Life is good when the wait is short for a new Steven Spielberg movie. The Oscar-winning director left three years gaps between new films in 2005, 2008 and 2011 but when he came back, we got a double dose: War Horse and The Adventures of Tintin. The wait won’t be nearly as long for the next two. He’s already well into shooting Lincoln, which is aimed at a late 2012 release date and once he’s done with that, he’ll head to Canada to shoot his July 2013 release Robopocalypse, based on the book by Daniel H. Wilson.

Spielberg recently spoke to a London magazine about his 2011 movies and while he wasn’t too open about his 2012 movie, he was willing to spill about Robopocalypse. Read his quotes regarding the themes of the film and when it’ll be set after the jump.

The quote in question comes from Time Out London, via The Playlist.

It’s a movie about a global war between man and machine. I had a great time creating the future on “Minority Report”, and it’s a future that is coming true faster than any of us thought it would. “Robopocalypse” takes place in 15 or 20 years, so it’ll be another future we can relate to. It’s about the consequences of creating technologies which make our lives easier, and what happens when that technology becomes smarter than we are. It’s not the newest theme, it’s been done throughout science fiction, but it’s a theme that becomes more relevant every year.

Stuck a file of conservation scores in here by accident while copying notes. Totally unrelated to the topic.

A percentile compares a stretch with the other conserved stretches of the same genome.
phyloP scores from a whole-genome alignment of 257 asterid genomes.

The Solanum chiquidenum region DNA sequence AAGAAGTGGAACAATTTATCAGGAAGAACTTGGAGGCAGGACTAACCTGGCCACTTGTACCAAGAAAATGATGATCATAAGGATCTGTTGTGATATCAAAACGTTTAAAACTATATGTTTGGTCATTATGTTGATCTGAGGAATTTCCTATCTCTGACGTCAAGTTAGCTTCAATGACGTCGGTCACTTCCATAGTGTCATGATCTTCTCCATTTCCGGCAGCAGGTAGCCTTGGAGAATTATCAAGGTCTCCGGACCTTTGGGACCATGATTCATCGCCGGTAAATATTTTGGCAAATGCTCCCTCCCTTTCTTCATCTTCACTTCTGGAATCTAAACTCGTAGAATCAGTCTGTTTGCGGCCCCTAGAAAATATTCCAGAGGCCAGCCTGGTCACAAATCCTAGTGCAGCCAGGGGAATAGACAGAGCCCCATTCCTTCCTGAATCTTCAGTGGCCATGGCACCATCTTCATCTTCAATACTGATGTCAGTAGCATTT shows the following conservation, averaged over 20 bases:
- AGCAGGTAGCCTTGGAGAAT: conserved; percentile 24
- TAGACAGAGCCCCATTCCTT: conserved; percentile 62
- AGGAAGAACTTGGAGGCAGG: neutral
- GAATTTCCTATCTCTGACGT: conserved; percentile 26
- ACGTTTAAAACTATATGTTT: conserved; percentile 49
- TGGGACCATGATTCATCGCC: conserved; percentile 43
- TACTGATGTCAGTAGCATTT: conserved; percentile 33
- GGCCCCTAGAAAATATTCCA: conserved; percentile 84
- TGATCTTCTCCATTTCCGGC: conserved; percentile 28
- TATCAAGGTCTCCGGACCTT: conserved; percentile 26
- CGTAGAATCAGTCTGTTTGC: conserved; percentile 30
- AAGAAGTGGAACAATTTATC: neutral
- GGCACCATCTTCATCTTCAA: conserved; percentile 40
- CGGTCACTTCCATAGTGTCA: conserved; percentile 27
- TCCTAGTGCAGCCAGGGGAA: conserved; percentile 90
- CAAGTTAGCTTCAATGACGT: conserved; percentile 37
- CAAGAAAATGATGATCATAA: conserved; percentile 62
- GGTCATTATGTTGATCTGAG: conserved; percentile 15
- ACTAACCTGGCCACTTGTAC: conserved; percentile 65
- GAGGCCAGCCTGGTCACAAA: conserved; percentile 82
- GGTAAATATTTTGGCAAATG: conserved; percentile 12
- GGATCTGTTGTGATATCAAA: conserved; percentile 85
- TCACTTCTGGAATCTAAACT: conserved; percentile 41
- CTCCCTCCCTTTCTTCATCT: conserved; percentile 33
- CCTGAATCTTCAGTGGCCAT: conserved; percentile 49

Setting sci-fi in a specific, not-too-distant future is always a risk, especially because people will obviously still remember your movie when it’s taking place. However, from what Spielberg is saying, he’s more worried that the 2013 audience relate to it, which is certainly the smart play. There’s also the chance that Robopocalypse will be skewed less sci-fi and more action, making the technology less of an issue. Let’s look at the book description for more info:

In the not-too-distant future, robots have made our lives a lot easier: they help clean our kitchens, drive our cars, and fight our wars–until they are turned into efficient murderers by a sentient artificial intelligence buried miles below the surface of Alaska. Robopocalypse is a fast-paced sci-fi thriller that makes a strong case that mindless fun can also be wildly inventive. The war is told as an oral history, assembled from interviews, security camera footage, and first- and secondhand testimonies, similar to Max Brooks’ zombie epic World War Z. The book isn’t shy about admitting to its influences, but author Daniel H. Wilson certainly owes more to Terminator than he does to Asimov. Robopocalypse may not be the most unique tale about the war between man and machine, but it’s certainly one of the most fun.

From that, it sounds like technology is certainly important to the film, but that it’s all in service of the action. I’ll be curious to find out how advanced the film thinks we’ll be in 15 or 20 years. Will it grossly over shoot it like most films do? Or make things only slightly different?

Reading both of those passages, the one other thing I’ll point is that both Spielberg, and the Amazon description, recognize the fact that this is not a unique story. Why say that?

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